Woman of Fire (í™”ë…€), dir. Kim Ki-young, South Korea 1971, 98 min., Korean with English subtitles
Myungja (Academy Award-winner Youn Yuh-jung, making her film debut) arrives in the big city looking for work – and, perhaps, a husband. When a well-dressed lady (Jeon Gye-hyeon) seems to suggest that she could help on both counts, Myungja agrees to work for her as an all-purpose maid. But as she does so, the father of the family, a handsome but weak-willed composer (Namkoong Won), proves easy prey – and Myungja begins to dismantle the family’s fragile respectability.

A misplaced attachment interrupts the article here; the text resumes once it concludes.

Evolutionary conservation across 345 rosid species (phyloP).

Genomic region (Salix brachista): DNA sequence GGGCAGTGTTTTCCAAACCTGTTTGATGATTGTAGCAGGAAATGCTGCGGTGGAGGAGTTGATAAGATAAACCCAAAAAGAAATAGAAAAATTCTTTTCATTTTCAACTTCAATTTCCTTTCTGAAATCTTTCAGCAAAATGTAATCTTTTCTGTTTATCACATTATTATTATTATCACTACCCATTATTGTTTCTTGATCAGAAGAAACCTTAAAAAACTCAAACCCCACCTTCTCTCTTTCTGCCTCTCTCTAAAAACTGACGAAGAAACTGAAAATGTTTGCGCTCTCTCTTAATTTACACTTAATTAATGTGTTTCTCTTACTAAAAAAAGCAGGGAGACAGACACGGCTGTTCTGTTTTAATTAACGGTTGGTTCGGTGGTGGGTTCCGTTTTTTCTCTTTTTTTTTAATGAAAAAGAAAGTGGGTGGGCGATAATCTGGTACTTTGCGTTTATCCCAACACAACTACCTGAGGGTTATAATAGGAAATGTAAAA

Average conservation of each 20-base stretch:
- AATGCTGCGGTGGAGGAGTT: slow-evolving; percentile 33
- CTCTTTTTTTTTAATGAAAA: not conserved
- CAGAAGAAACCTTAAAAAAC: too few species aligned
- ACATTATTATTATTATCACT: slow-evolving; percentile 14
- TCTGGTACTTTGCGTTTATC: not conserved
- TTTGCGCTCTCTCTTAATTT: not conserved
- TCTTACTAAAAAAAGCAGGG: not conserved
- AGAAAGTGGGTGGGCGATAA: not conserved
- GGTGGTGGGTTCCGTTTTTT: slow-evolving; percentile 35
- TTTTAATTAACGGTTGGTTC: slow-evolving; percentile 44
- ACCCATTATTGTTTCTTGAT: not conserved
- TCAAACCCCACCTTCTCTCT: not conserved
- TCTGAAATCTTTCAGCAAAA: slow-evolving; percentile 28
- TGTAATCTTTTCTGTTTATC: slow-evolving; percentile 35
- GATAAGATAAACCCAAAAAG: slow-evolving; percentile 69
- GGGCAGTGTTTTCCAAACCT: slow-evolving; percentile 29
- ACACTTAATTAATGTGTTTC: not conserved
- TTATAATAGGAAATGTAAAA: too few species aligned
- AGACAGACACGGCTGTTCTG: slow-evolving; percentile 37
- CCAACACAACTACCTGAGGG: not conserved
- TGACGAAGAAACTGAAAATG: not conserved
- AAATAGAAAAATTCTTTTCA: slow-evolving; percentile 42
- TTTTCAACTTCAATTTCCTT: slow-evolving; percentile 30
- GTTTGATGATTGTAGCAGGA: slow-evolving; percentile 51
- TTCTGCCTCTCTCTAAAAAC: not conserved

Presented here is a special restored version of Youn Yuh-jung’s film debut, seen on the big screen for the first time in 50 years. Kim Ki-young’s melodrama – the first of various remakes of his 1960 masterpiece The Housemaid – has lost none of its original power. Kim’s work prefigured a new genre of ‘hostess’ films: tales of young country women who come to the city full of hope, only to be abused by nice middle-class fathers and/or employers. But Kim reverses the poles, setting the young woman free to ‘ruin’ both the patriarch and his family.